Pete Carroll on Seahawks' early end to season, what's next
RENTON Those national reports Pete Carroll may retire from coaching the Seahawks?
“I ain’t going nowhere,” the 66-year-old coach said without being asked Tuesday, in an end-of-the-season press conference that has come earlier than any in Seattle since 2011.
The Seahawks aren’t in the playoffs, and Carroll spent more than 37 minutes describing how “jacked” he was to tackle the challenges of transitioning this Super Bowl team from 2013 and ‘14 back toward that excellence in 2018.
“We’re fired up about what’s coming up,” Carroll said, talking more quickly and enthusiastically than he did at the end of the Seahawks’ grinding 2017 season of injuries, controversies and a 9-7 record with four home losses, their most since that other season without the playoffs under Carroll, 2011.
“I’m fired up about it. I’m ready to go. Any of those other conversations that you guys heard or wanted to ask questions about, you don’t even have to ask them.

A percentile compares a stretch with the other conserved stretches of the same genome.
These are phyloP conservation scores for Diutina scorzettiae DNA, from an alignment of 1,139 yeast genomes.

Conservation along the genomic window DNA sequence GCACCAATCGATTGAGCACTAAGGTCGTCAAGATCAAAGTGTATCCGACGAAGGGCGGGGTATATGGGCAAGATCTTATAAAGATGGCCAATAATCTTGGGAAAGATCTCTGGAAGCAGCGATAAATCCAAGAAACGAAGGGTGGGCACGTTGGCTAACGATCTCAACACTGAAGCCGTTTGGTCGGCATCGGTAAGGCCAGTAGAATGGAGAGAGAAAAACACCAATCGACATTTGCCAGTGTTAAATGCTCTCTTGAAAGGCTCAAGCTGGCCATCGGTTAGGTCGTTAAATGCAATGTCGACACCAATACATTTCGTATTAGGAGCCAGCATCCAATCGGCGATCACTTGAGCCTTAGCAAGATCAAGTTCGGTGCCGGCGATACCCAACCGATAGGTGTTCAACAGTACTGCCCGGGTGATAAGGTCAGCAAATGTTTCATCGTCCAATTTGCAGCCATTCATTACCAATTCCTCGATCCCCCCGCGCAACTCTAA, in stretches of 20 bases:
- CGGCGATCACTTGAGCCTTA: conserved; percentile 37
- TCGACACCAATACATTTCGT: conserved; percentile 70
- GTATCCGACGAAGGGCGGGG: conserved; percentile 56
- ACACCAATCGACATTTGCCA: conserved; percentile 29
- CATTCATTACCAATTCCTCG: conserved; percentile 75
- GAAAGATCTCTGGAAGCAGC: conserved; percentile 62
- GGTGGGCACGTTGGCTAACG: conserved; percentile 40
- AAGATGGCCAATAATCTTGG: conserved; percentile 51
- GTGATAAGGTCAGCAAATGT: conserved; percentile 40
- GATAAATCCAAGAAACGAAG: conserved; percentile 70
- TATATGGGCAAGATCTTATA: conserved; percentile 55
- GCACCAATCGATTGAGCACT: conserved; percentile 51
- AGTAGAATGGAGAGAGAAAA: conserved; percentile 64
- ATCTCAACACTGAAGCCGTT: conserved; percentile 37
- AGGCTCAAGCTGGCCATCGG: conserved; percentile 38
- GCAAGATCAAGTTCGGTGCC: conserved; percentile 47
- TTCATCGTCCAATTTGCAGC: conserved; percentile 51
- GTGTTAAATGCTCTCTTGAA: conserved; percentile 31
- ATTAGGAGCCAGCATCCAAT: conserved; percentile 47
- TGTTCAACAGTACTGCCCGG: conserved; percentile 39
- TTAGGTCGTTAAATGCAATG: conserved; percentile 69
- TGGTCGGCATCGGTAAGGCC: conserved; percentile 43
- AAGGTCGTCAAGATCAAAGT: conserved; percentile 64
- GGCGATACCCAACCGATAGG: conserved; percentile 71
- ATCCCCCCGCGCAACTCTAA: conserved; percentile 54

“I ain’t going nowhere. I’m fired up to be here. And I can’t wait to get going. I feel great. And I’m pumped, and I need to translate that and transfer that into the rest of the program so that everybody’s ready to go.
“We need you guys to be jacked up, too. You going to kick back and take it easy now? Or are you going to bust it and see what you can uncover?
“Everybody’s in it. And I couldn’t be more fired up about that. But, unfortunately, it’s just too soon. The frustrations of that, they dig deep. And sometimes, as much as I hate to learn the hard way...but sometimes you’ve got to.”
As for whether his leadership duo with general manager John Schneider, who arrived from being an executive for the Green Bay Packers in January 2010, the same month Carroll joined the Seahawks from USC to remake the franchise...
The Packers made official on Tuesday what became known Monday: GM Ted Thompson is leaving that position, to “transition to senior advisor to football operations.” Schneider, a Packers shareholder like many locals are in upper Wisconsin, is a prime subject of rumors he may replace Thompson, that he may come home to Lambeau Field, which is six miles north of where he grew up and went to high school in De Pere.
I asked Carroll if, as he begins assessing how to fix the Seahawks this offseason, he is “convinced” Schneider will be with him for reshaping the Seahawks.
“Yeah, I am. As a matter of fact, I am,” Carroll said.
“I think he’s going to be here, yeah. That’s what I’m counting on.”